According to Pew Research conducted in pre-COVID time, around 47 per cent of futurists said that life would be mostly worse than before the pandemic; 39 per cent said it would be better; and 14 per cent believed it wouldn’t be much different than today. Brands, consumers and stakeholders are used to talking about sustainable planet and fashion but there has been a huge gap between values and actions. Fashion designers weren’t talking about digital fashion and virtuality in every aspect of business until 3-4 years ago.
However, as pandemic hit the world, the right chores were touched by the brands in terms of creating better and sustainable world. The fashion industry has changed at quite a notable speed in all these years, pushing physical and virtual worlds to converse more than ever and the main catalyst in this timely conversion are 3D technologies and tools that are making the future of fashion industry more sustainable. The question is still being asked – how can sustainability be in the core of the fashion business when fast fashion is still dominating the consumer market? The simple answer to this is – it’s driven by ‘awake’ consumers who have gradually but strongly felt the need for more transparent and sustainable fashion value-chain – despite all challenges and gaps.
Brands are going digital from 2021 onwards and creating a space in virtual world…
Leading fashion brand Ralph Lauren announced a new collaboration with ZEPETO – a global social networking and avatar simulation app – in 2021 where users can immerse themselves in a fully articulated virtual world with a personalised 3D avatar and socialise with other users.
Named as Ralph Lauren x ZEPETO, the partnership consists of a digital apparel collection and a thematic virtual world. Ralph Lauren apparel is reimagined for the digital world of ZEPETO, allowing users to wardrobe their 3D avatars with exclusive product.
Balenciaga – A luxury fashion house based out of France – has teamed up with online video game Fortnite to launch an IRL and virtual fashion collection for real-life gamers and Fortnite‘s renowned characters. The collection comprises of baseball caps, logo tees, hoodies, button-down shirts and denim jackets – featuring logos of both the partners. The pieces are available in black, white and red colourways.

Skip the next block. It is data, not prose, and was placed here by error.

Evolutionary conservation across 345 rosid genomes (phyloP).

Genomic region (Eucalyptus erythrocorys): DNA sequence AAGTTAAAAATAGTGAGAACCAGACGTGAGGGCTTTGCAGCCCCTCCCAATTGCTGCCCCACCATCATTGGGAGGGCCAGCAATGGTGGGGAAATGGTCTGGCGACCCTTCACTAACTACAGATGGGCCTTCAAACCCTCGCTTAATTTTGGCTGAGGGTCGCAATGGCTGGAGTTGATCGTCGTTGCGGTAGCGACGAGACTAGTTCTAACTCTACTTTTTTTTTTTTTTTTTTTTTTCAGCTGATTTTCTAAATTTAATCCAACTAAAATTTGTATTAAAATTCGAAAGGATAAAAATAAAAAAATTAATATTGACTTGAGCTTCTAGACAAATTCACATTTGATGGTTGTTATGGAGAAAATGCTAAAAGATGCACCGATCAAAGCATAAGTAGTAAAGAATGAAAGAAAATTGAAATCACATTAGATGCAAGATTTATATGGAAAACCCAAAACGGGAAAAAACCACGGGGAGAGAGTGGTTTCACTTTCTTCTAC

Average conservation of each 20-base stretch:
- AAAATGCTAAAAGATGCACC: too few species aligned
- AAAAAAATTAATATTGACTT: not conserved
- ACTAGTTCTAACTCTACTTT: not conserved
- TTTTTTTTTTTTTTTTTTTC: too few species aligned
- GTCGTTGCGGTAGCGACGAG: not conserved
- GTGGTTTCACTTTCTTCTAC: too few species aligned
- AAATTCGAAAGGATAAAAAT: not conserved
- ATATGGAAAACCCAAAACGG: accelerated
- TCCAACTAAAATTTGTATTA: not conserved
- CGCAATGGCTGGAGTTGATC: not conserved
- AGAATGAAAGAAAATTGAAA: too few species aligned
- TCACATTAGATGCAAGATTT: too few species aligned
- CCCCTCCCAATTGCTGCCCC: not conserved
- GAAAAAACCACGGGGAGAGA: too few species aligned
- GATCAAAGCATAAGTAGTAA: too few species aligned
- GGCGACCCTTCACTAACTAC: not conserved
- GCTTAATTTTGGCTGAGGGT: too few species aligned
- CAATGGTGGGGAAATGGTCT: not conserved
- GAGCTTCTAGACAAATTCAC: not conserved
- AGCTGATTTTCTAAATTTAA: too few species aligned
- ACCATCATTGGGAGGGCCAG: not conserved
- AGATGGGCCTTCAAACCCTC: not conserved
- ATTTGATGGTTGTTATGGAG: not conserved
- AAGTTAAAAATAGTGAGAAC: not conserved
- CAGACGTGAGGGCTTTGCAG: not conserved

Fortnite players can now visit Balenciaga in-game at the Strange Times Featured Hub, where the brand’s virtual store will display a living lookbook featuring the gaming community’s looks. The collaboration is not just restricted to launch of virtual and physical clothes. It also contains a marketing campaign that will appear on billboards in cities like New York and Tokyo, as well as in Fortnite itself.
Physical garment world needs to create better synergies with virtuality using 3D solutions…
During a session conducted by Alvanon and MOTIF in the 3D Tech Festival 2021, Petah Marian, Founder, Future Narrative – a 3D fashion consulting firm – commented while addressing to a query of what it takes for fashion to become sustainable, “I think culturally we haven’t yet made the shift where we truly want fewer items. People often buy clothing for emotional reasons rather than being driven by situational needs (like staying warm). Until we can start shifting culture to aspire to desiring fewer things, it’s about finding ways of achieving that sense of novelty and wonder, and meeting those emotional needs without necessarily a physical product behind it. If we are moving towards a point where a lot of things that tell the world thesstory of who we are take place online, then there are a lot of virtual ways of doing this using 3D design. Other things you could think about would be around how can you use 3D to upcycle or repurpose existing products, perhaps? How can it perhaps be used to help a person get a second life out of their own garment by giving them very clear instructions on how they might customise?”
What Petah has stated is true and needs to be seen as a broader picture in a physical garment world that should be well-supported by 3D and virtual technology. The fashion industry has been long accused of polluting the earth through Landfilling of used/worn garments and that is ridiculous. Five billion pounds of waste from returns went to landfill in 2020, according to Optoro. If online (e-commerce) continues to be the preferred selling platform, there has to be much more focus on managing selling assessment for waste from returns to minimise.